The Land of Bunkies

Learning about bunkies and other small differences as we start exploring Canada.

The Land of Bunkies
A bunkie on a shoal in the Thousand Islands (not technically an island which must be above water year round and have 1-2 trees)

“That’s one of my favorite bunkies”, Cathy says pointing to a small cabin along the edge of a small island. We’re kayaking in the Admiralty Islands in the St. Lawrence River along with Cathy our guide from 1000 Islands Kayaking. Cathy explains a bunkie is a small structure for sleeping and little else. I would probably call a bunkie a cottage or a cabin. As we paddle among islands and bunkies of all shapes and sizes, I begin to notice this and other small differences from my normal expectations.

In some ways, Canada doesn’t seem that different from the United States. But the more we travel in Canada, the more we start to notice subtle differences. It starts as we cross the border. It’s the ‘ooo’ sound in the way people speak. It’s the Tim Hortons instead of Starbucks. It’s slower speed limits and seemingly a slower pace of life. Or maybe it’s just because we’re in the islands and on island time.

Kayaking among the Admiralty Islands

We paddle through some islands with barely enough room for a single bunkie and some with multiple multi-level houses with elaborate boat houses and docks. Most of the houses are quiet this Tuesday towards the end of June. Perhaps it's a bit too early in the season or inhabitants only show up on the weekends. Cathy says hi to the few residents we see. One man is putting fencing around a tree on his small island. He says it’s to try to protect the tree from beavers.

We stop for lunch on one of the islands, a member of Thousand Islands National Park, enjoying a picnic shelter while munching on sandwiches, chips, and an apple. We use a lovely outhouse and pass campsites, picnic tables, docks, and trash cans complete with recycling on the way back to our kayaks. I struggle to find recycling containers at many busier National Parks in the United States. The facilities are well maintained and welcoming. There's even a self-service firewood locker on the island for campers.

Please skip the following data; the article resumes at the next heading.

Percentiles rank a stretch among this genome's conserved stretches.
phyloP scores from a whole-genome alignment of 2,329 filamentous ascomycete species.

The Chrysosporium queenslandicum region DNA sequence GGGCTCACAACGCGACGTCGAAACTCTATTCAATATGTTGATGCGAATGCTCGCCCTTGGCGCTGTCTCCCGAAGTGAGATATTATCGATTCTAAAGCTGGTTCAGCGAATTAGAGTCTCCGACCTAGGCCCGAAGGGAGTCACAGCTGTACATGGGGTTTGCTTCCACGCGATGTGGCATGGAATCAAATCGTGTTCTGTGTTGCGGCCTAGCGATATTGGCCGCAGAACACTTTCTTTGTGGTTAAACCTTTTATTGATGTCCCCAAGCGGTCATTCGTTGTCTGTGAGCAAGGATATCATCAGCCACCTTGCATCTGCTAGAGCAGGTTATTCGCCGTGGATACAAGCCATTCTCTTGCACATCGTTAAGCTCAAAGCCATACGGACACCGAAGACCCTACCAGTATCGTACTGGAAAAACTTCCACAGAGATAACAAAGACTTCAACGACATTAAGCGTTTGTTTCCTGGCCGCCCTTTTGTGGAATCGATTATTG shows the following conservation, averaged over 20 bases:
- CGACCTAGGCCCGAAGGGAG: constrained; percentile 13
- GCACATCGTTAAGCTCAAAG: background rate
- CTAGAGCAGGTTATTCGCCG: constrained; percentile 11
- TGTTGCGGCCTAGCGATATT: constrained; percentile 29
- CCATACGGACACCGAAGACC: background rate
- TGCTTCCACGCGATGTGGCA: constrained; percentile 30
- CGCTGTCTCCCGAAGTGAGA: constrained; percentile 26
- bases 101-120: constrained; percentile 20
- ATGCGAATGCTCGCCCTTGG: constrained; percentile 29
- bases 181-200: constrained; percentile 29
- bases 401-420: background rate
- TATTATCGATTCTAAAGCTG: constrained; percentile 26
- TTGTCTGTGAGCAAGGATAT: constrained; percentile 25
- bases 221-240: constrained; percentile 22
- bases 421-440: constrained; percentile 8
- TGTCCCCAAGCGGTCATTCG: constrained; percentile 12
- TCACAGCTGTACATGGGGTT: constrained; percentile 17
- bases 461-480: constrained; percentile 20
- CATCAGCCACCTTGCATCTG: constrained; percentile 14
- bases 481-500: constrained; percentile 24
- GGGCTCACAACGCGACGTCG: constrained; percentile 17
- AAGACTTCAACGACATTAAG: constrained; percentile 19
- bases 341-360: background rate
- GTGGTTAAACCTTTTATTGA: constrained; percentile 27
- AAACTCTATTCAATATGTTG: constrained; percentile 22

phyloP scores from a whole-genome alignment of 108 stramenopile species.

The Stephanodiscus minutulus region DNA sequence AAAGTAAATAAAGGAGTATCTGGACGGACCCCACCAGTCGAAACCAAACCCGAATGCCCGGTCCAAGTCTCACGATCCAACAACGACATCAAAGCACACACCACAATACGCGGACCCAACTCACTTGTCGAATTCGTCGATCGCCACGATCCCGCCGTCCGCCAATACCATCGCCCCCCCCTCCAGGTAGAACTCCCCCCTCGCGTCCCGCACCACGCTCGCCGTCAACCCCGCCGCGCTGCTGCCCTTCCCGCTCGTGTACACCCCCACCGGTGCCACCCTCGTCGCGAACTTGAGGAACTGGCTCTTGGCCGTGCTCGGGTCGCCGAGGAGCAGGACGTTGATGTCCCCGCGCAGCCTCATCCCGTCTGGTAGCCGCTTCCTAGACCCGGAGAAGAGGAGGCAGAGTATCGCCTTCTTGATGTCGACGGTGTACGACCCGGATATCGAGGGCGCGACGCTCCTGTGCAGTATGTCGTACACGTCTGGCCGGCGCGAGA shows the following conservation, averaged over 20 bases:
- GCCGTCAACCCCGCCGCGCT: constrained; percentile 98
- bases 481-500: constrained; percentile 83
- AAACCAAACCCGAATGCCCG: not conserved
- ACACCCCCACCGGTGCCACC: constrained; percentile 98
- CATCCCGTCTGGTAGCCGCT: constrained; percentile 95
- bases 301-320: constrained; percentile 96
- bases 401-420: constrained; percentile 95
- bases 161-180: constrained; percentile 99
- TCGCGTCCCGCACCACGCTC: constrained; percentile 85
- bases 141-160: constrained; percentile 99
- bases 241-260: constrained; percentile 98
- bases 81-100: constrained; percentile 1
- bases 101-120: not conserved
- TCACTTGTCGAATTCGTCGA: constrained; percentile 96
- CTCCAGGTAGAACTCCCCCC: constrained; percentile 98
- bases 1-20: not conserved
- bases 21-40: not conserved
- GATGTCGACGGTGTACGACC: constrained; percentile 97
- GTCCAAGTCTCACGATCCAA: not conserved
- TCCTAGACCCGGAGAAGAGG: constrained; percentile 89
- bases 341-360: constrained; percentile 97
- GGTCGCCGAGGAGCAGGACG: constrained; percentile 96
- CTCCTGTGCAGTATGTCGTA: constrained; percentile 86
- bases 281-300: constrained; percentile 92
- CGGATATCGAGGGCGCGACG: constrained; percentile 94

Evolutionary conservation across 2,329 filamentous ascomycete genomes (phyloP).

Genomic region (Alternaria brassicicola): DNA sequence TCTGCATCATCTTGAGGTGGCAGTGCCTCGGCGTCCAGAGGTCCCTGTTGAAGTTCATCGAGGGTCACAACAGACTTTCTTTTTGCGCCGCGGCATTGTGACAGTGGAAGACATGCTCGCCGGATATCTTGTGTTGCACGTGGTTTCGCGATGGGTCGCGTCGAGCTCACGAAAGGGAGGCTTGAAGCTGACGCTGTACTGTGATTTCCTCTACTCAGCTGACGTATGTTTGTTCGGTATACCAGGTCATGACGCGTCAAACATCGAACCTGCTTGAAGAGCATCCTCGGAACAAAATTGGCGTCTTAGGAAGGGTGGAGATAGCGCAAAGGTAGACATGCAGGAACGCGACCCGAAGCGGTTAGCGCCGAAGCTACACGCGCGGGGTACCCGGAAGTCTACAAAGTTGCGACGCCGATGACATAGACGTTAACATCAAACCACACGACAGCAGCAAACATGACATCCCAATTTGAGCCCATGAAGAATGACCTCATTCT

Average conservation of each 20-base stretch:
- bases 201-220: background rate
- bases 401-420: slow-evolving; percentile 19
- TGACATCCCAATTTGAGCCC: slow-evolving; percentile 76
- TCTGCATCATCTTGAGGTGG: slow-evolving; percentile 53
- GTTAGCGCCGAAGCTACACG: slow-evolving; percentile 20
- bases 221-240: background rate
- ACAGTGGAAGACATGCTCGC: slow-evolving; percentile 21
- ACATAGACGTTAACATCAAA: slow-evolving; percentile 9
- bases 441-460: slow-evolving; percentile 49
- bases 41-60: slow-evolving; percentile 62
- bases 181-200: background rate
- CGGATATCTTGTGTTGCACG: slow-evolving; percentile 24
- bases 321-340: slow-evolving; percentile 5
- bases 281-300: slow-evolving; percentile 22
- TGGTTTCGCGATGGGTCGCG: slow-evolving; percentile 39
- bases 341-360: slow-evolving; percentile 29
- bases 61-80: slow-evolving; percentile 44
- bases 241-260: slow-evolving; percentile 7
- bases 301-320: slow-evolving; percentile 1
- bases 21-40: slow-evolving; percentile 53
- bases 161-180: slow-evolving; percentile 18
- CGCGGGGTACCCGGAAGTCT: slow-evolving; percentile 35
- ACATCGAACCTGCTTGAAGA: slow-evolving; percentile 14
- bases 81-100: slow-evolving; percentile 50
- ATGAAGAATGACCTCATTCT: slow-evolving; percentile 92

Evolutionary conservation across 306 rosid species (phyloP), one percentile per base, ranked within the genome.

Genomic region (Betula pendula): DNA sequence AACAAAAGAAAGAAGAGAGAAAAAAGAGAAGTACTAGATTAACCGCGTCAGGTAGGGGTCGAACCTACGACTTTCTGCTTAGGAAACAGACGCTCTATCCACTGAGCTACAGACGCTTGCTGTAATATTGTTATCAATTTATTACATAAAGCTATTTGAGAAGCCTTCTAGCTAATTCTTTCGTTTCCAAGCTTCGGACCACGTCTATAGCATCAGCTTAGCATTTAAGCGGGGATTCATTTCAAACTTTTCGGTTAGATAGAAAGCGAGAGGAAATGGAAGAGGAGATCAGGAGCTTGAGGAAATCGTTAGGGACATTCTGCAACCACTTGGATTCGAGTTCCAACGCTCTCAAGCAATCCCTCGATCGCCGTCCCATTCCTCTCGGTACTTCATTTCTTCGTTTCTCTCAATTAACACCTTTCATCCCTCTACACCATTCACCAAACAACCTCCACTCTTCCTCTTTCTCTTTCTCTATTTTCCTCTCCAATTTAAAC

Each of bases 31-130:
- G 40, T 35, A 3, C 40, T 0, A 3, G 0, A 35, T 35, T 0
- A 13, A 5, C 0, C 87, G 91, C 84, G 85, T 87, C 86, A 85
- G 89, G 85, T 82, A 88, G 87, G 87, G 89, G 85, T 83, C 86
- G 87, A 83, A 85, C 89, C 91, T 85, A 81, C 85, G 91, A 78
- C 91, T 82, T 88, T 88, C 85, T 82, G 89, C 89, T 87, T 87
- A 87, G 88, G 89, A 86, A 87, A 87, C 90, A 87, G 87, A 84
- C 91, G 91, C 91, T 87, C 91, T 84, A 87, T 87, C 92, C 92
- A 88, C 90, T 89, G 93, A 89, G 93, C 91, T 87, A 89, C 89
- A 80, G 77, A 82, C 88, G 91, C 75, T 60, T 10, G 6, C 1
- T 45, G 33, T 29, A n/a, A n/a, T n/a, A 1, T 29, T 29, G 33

After we return to the mainland, we drive up the road for beers at Gan Brewing. Gan is short for Gananoque but I get the sense that many Canadians have abbreviated sayings for many wordy places. I learn to call it Gan after trying to pronounce Gananoque (guh·na·nuh·kay) to the border agent who told me he never heard of such a place. He then smiled slyly and told me most people call it Gan. Nearby the brewery, I finally parallel park after a few attempts. It can be challenging in a 24-foot-long truck. As we’re paying the parking meter, an older couple passes us. The man says “you shoulda let her do it if you wanted it done right” with a playful smile. At the brewery, we order beers and are offered complimentary popcorn. We toast victory to our 16.5 km kayaking adventure. That's a big paddle for us. We talk and people watch, seeing many friendly encounters between people passing on the street. “Go get yourself a beer,” a local woman says to a group looking at the brewery but not sure they're ready to commit.

Victory beers at Gan Brewing

We walk up the street to explore the town. Along the way, we see a schnitzel restaurant that looks like a good place for a hearty dinner. After walking a bit more, Val sees a woman struggling to move a huge sign into a store and offers to help. As the three of us wrangle the sign, we chat about our trip and get a recommendation for the schnitzel restaurant and some gelato places afterward. “People seem so friendly here,” I say to Val as we walk to the Maple Leaf Restaurant for schnitzel.

Schnitzel and spaetzle with an egg at the Maple Leaf Restaurant

Most things aren’t that different. There are still boundless McDonald’s, strip malls, and Fords and Chevys. But it’s been enjoyable trying to spot the differences. It’s refreshing to be somewhere new and a bit different. I think that curiosity and discovery are key ingredients of adventure. Those differences help to keep us present in our surroundings and what's going on. I’m curious what else we’ll find as we continue exploring Canada.

See you out there,

-Adam

P.S. According to Wikipedia, a bunkie is "a small cabin with a bunk or bed(s), a free-standing bedroom or sleeping area separate from the main house or cottage, which may or may not have other facilities (a fully outfitted outbuilding with a kitchen or bathroom would be a guest house and not a bunkie)".